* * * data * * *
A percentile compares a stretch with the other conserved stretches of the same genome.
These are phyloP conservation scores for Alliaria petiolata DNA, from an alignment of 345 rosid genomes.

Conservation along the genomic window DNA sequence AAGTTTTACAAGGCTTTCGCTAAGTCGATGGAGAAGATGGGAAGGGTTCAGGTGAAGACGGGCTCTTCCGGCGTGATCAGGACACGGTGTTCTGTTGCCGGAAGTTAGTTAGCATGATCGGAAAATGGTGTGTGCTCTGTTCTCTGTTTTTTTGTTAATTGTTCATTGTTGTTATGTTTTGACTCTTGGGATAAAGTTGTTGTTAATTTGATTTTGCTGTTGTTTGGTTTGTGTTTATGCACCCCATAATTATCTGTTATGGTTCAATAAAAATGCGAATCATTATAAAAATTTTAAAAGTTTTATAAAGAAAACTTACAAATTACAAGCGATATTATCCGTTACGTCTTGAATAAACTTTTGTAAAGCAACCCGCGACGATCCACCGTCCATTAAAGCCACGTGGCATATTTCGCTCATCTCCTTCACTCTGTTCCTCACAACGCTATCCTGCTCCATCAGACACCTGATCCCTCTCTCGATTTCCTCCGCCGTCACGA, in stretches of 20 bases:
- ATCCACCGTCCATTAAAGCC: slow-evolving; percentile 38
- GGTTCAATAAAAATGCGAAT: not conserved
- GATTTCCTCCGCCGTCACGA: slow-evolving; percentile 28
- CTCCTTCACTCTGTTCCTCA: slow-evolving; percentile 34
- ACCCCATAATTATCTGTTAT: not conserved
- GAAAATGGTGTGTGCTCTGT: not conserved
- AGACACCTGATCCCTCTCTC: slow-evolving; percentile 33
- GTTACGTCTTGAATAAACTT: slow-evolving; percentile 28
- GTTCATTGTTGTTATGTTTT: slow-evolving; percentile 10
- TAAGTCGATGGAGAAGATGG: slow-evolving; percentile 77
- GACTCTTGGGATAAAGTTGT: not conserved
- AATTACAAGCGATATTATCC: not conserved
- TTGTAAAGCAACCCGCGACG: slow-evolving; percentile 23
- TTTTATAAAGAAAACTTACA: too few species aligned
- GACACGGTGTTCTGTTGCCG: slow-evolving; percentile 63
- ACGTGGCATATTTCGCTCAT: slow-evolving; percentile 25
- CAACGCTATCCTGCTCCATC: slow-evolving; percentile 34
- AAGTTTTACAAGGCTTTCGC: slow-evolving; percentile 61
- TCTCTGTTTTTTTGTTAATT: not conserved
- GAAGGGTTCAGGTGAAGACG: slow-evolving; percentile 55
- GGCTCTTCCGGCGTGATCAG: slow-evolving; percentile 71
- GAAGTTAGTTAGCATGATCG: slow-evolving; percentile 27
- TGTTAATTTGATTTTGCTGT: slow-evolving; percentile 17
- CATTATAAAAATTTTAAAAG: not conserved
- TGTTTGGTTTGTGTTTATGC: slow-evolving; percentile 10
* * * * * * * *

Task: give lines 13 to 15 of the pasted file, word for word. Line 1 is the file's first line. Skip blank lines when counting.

- TAAGTCGATGGAGAAGATGG: slow-evolving; percentile 77
- GACTCTTGGGATAAAGTTGT: not conserved
- AATTACAAGCGATATTATCC: not conserved